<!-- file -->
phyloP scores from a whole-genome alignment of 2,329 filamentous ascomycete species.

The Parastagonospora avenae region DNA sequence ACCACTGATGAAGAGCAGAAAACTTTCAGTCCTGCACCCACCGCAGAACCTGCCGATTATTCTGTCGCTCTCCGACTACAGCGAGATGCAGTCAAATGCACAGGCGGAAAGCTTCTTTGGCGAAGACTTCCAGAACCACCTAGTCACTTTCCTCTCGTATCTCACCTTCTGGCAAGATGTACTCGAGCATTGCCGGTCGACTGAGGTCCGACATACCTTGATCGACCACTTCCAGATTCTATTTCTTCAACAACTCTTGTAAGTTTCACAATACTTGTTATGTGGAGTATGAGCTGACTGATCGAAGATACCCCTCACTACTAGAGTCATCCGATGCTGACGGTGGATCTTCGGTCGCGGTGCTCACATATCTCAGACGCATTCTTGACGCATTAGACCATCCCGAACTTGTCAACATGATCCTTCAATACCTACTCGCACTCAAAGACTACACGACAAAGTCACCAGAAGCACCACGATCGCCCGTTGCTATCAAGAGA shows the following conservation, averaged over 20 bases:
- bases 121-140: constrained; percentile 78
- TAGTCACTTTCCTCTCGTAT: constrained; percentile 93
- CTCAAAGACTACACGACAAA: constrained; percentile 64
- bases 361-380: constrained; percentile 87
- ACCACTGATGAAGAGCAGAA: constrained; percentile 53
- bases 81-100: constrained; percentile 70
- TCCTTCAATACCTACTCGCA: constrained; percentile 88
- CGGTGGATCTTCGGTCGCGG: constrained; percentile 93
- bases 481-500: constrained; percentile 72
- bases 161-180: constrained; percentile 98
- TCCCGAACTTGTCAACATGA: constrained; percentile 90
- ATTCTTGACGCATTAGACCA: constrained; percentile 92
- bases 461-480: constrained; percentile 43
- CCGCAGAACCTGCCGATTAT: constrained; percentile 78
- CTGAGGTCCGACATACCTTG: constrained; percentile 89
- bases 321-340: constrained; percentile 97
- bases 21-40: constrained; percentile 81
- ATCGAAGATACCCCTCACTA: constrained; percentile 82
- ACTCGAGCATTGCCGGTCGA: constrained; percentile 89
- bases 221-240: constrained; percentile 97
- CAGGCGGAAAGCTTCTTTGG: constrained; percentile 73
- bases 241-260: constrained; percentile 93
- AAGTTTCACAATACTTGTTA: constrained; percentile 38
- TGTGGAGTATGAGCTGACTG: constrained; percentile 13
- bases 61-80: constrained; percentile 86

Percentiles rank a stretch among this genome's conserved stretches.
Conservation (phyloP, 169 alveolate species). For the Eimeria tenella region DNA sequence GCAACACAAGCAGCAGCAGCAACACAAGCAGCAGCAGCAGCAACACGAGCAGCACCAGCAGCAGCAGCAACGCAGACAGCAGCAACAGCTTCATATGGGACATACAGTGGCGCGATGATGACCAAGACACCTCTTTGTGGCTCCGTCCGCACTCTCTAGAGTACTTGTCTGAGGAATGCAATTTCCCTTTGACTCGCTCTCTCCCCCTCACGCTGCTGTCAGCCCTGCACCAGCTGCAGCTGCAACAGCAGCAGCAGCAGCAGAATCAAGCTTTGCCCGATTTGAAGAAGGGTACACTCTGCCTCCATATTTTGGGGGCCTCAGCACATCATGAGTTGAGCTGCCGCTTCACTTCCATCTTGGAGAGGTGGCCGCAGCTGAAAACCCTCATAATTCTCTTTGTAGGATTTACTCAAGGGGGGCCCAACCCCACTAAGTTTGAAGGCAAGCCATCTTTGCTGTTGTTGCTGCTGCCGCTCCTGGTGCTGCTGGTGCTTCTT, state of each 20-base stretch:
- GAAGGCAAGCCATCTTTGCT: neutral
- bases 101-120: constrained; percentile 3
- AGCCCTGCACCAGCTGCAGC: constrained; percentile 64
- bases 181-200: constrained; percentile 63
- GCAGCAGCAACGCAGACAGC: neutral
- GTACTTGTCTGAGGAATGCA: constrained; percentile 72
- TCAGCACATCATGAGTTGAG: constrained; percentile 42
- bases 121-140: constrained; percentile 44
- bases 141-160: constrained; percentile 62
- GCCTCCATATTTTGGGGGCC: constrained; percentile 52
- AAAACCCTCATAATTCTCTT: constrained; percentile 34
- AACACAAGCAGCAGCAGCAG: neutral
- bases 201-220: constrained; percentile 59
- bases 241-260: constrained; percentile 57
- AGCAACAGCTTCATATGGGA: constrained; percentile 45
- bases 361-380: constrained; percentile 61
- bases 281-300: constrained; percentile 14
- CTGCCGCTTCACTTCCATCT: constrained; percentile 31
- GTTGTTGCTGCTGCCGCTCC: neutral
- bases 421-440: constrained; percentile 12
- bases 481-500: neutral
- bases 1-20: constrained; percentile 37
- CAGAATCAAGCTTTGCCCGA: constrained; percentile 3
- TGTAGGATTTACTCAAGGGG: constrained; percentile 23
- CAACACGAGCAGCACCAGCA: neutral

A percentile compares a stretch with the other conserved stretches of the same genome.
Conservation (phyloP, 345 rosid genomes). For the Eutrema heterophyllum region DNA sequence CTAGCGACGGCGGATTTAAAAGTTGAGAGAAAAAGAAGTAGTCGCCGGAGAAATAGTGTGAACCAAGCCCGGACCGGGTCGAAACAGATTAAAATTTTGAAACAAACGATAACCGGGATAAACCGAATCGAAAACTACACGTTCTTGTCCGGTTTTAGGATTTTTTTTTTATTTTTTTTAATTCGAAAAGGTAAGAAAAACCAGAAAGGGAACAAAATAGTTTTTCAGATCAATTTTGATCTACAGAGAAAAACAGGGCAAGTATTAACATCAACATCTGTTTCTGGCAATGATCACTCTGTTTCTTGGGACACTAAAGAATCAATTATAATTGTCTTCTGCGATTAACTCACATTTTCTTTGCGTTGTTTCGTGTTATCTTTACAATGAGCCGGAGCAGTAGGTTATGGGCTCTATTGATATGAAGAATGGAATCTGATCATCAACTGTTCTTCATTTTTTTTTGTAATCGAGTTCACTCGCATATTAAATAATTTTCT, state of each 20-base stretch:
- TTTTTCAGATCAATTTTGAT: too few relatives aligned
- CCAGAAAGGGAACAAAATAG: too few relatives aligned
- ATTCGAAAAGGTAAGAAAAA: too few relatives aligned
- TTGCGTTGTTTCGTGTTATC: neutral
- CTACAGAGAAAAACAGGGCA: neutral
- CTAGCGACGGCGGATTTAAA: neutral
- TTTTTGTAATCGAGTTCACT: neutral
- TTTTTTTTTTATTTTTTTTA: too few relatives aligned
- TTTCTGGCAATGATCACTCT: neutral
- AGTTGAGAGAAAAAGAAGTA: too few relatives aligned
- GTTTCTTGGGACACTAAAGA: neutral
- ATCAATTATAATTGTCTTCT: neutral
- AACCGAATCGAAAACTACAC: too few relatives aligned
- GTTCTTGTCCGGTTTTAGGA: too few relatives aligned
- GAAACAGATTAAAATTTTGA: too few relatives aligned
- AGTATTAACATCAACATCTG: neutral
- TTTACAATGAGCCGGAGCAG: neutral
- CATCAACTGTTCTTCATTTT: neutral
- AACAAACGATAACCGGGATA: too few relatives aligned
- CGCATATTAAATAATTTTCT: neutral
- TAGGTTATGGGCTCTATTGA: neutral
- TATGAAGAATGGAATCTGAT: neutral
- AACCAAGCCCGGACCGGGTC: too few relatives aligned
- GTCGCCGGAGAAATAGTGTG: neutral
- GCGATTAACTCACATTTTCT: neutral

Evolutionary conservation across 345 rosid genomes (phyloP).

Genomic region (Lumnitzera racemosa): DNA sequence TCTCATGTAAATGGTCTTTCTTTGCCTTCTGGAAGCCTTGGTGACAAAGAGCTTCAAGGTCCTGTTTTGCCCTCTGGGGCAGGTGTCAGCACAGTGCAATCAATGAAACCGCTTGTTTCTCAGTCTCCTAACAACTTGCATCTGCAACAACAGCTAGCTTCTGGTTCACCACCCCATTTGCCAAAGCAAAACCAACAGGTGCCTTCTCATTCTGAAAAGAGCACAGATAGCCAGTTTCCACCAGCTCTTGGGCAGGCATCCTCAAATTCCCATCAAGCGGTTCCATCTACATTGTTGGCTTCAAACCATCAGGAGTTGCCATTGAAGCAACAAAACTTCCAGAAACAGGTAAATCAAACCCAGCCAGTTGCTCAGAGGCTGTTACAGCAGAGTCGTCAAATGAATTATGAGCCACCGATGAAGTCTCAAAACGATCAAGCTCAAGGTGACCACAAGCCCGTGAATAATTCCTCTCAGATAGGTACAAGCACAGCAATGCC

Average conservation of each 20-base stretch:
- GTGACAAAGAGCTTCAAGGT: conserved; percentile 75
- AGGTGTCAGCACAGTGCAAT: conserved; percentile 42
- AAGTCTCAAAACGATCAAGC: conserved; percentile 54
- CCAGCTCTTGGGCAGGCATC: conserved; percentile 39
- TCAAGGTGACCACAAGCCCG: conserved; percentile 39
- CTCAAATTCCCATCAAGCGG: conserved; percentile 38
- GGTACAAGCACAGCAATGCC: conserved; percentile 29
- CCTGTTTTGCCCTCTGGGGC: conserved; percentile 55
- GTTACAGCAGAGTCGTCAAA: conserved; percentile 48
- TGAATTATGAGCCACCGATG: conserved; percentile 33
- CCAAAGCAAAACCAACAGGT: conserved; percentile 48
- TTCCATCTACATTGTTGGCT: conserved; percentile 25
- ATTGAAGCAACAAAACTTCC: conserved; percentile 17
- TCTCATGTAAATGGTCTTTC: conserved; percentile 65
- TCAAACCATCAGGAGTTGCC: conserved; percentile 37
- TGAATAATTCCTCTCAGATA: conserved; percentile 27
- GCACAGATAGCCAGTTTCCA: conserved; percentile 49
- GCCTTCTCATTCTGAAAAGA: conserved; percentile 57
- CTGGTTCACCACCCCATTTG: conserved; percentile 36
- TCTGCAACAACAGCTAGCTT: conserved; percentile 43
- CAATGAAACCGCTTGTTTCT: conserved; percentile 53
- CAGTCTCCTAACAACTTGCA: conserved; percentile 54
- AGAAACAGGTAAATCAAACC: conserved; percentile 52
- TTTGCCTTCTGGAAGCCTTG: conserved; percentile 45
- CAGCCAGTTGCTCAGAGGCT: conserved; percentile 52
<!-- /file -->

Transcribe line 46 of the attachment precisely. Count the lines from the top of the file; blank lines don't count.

- bases 281-300: constrained; percentile 14